Dozens of major food companies are scrambling to introduce cultured meat to the American public. As of now, Singapore is the only country where these products are legally sold to consumers. The FDA’s announcement that cultured chicken from Emeryville-based Upside Foods is safe to eat is likely to open the floodgates in the United States in the coming months.
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Upside Foods, formerly known as Memphis Meats, harvests cells from viable animal tissues and grows edible meat under controlled conditions in bioreactors, meat that the company says will be identical to that grown conventionally. Alternatives to traditional livestock farming are seen as a way to combat climate change and have been a major topic of discussion this week at the United Nations Climate Change Conference in Sharm el-Sheikh, Egypt.
The question remains whether consumers will embrace this form of meat. Despite the money and hope invested in realistic counterfeit meat products like Beyond and Impossible, which are made with plant-based proteins, the market for these alternative meat products has cooled. High prices will also challenge widespread adoption, experts say.
Still, cultured meat advocates say it has enormous potential.
“We will see this as the day when the food system really started to change,” said Costa Yiannoulis, managing partner at Synthesis Capital, the world’s largest food technology fund. “The US is the first significant market to have approved this – this is seismic and groundbreaking.”
Wednesday’s announcement takes cultured meat, also known as cell cultured meat, one step closer to American dinner plates, but there are still hurdles to widespread availability. Upside’s chicken production technology is transferable to multiple animal species, Yiannoulis said, but each product must be approved by federal regulators before it can be marketed. Upside estimates that after approval from the Department of Agriculture, it would be months before the chicken could reach the market.
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“It will have to be case by case, especially for the first few. It won’t be a standard approval,” Yiannoulis said. Nevertheless, the approval indicates that the agency will soon be allowed approve the products of several cultured meat start-ups that have applied for regulatory approval since 2018, he said.
According to the Good Food Institute, a non-profit organization that promotes alternatives to traditional meat, the cultured meat industry has grown to more than 151 companies on six continents, backed by more than $2.6 billion in investment. Still, the initial production costs can make products unaffordable.
“It’s actually difficult to make a reasonable copy of animal tissue from cultured cells,” Pat Brown, founder of plant-based Impossible Foods, told The Washington Post last year. “Theoretically it is doable, and there is no doubt that it will be done one day. But it will never be done with something like the economy you need for food.
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If lab meat can mimic the taste and texture of traditional meat — at a similar or lower cost and with fewer drawbacks — it could be a game changer for global nutrition, many experts say have said. The Stockholm Environment Institute recently released a report finding that animal food production is responsible for as much as 20 percent of total greenhouse gas emissions, and that if meat consumption continues at current trends, it will be impossible to reverse global warming. of the earth below the limit. target of 1.5 degrees Celsius.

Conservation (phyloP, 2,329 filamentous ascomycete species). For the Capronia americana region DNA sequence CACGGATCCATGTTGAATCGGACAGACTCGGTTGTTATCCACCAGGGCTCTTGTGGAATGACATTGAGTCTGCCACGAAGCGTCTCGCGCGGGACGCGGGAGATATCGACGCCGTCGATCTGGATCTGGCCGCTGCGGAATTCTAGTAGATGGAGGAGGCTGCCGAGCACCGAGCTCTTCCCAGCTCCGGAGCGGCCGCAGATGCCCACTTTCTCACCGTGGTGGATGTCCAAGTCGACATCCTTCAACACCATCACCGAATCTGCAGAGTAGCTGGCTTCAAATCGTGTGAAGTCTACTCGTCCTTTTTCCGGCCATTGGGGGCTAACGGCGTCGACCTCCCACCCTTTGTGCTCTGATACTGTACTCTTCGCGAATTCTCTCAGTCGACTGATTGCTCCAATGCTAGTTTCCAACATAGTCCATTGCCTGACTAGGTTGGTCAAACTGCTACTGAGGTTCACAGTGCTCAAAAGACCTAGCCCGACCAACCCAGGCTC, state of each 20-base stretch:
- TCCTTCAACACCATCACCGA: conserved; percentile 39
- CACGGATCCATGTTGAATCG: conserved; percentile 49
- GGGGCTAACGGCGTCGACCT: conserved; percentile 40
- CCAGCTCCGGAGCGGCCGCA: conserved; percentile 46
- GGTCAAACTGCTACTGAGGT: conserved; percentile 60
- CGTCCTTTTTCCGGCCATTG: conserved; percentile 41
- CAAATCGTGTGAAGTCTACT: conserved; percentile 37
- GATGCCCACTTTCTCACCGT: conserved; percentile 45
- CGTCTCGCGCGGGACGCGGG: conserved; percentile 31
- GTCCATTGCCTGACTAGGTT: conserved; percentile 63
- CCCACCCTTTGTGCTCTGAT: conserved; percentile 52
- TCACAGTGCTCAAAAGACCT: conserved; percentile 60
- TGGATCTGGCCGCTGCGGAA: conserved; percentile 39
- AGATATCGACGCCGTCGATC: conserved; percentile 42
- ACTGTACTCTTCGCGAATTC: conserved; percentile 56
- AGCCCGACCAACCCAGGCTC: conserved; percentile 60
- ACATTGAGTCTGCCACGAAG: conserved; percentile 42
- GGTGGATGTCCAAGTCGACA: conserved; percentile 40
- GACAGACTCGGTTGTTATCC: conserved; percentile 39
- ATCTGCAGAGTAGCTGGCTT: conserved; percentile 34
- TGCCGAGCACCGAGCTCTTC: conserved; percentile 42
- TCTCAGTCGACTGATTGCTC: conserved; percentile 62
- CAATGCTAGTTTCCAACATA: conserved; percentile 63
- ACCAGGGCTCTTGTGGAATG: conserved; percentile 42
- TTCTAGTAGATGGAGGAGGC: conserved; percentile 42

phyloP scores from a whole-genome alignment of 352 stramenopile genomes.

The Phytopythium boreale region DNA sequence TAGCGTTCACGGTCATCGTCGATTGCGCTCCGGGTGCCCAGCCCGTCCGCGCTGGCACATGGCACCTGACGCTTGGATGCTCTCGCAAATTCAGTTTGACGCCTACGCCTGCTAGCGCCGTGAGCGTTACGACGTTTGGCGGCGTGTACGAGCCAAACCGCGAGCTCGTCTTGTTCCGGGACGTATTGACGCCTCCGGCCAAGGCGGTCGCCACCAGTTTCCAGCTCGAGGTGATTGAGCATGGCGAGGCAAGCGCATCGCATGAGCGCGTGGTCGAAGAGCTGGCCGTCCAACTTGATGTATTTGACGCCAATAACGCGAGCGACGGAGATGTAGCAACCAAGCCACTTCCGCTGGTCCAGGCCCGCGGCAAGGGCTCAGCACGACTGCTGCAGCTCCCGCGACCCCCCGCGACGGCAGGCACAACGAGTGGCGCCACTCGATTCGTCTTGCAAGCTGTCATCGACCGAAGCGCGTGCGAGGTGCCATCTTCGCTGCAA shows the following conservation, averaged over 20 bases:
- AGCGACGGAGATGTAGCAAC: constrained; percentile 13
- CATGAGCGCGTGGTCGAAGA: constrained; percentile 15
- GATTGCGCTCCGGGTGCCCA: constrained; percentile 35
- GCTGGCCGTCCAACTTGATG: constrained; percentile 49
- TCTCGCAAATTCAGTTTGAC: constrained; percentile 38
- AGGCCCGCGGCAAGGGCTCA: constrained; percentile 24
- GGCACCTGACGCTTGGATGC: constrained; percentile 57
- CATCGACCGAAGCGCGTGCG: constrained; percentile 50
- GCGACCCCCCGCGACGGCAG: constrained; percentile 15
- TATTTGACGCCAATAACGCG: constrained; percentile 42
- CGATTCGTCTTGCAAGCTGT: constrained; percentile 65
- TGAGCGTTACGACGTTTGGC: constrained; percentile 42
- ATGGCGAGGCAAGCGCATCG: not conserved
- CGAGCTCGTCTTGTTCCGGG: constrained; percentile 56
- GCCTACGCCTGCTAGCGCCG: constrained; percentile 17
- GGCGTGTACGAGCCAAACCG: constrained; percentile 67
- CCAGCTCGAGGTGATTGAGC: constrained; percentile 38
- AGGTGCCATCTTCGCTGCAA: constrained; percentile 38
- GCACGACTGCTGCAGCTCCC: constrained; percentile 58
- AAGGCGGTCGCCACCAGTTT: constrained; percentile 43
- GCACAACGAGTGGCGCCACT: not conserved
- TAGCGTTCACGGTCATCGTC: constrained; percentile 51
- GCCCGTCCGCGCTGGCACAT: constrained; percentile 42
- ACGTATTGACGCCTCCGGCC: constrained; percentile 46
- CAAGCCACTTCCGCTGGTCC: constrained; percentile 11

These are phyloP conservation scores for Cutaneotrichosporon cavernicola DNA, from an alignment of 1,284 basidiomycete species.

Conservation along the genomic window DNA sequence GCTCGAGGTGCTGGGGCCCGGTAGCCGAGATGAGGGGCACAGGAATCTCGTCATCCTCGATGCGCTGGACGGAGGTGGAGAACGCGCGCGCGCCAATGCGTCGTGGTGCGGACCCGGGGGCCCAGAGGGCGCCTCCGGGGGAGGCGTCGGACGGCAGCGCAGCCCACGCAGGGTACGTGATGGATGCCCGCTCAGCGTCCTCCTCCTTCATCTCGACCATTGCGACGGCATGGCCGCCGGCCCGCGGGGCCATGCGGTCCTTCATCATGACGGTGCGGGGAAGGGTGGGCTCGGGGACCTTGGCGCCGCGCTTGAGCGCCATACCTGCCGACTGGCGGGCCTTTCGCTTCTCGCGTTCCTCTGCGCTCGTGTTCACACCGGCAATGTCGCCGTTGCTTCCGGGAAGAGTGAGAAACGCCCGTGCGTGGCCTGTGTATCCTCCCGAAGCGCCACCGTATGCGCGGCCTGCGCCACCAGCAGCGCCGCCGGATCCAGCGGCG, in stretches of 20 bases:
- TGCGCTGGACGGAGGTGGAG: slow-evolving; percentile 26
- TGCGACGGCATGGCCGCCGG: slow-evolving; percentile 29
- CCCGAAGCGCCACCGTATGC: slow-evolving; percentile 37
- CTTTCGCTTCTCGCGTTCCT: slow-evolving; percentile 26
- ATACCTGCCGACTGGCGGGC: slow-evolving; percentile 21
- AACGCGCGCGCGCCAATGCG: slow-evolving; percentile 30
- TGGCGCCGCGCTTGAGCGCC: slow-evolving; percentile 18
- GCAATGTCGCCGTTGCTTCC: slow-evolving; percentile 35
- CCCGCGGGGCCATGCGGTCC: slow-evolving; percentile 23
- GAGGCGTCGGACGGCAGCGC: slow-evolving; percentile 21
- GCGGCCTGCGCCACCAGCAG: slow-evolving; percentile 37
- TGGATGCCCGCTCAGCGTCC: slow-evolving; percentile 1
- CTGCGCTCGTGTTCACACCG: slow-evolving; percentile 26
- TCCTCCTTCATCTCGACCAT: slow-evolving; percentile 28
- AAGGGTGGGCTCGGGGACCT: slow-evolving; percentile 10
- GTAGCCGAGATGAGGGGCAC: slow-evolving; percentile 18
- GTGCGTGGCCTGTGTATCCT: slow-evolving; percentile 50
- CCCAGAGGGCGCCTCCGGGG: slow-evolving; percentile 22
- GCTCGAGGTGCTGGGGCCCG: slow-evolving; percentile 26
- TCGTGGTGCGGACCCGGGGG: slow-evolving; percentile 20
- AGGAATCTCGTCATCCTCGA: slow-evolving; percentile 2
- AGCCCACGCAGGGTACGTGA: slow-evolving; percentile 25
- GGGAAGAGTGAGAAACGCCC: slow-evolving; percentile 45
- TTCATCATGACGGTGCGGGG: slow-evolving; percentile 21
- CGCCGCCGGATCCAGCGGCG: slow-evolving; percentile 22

“This is a critical milestone toward the future of food. Cultured meat will soon be available to consumers in the US who want their favorite foods made more sustainably, with production requiring a fraction of the land and water of conventional meat when produced on a large scale,” said Bruce Friedrich, president of the Good Food Institute.
However, not everyone is convinced that the public will adopt this new technology.
“The FDA uses the same regulatory review process as biotech crops, which has not led to widespread consumer confidence or universal market acceptance,” said Gregory Jaffe, biotechnology project director at the Center for Science in the Public Interest.
The regulation of lab-grown meat in the United States is done in collaboration between the FDA and USDA. Under a formal agreement dated March 2019, both agencies agreed on a joint regulatory framework in which the FDA oversees cell collection, cell banks, and cell growth and differentiation. And then the USDA will oversee the processing and labeling of human food products derived from the cells of livestock and poultry.
Any company making these products must receive approval from any agency, whether or not they follow the same manufacturing method as a company that has received approval, the USDA said in a statement. Companies wishing to commercially produce these products must also apply for an inspection grant from the USDA, and facilities will be subject to the same food safety, sanitation and inspection requirements as other meat and poultry products. The exception is farmed seafood, which only requires FDA approval.
The FDA said in a statement it is already in discussions with multiple companies about various types of products made from cultured animal cells, including those made from seafood cells, and that the FDA is ready to work with other companies developing cultured animal cell foods and production processes.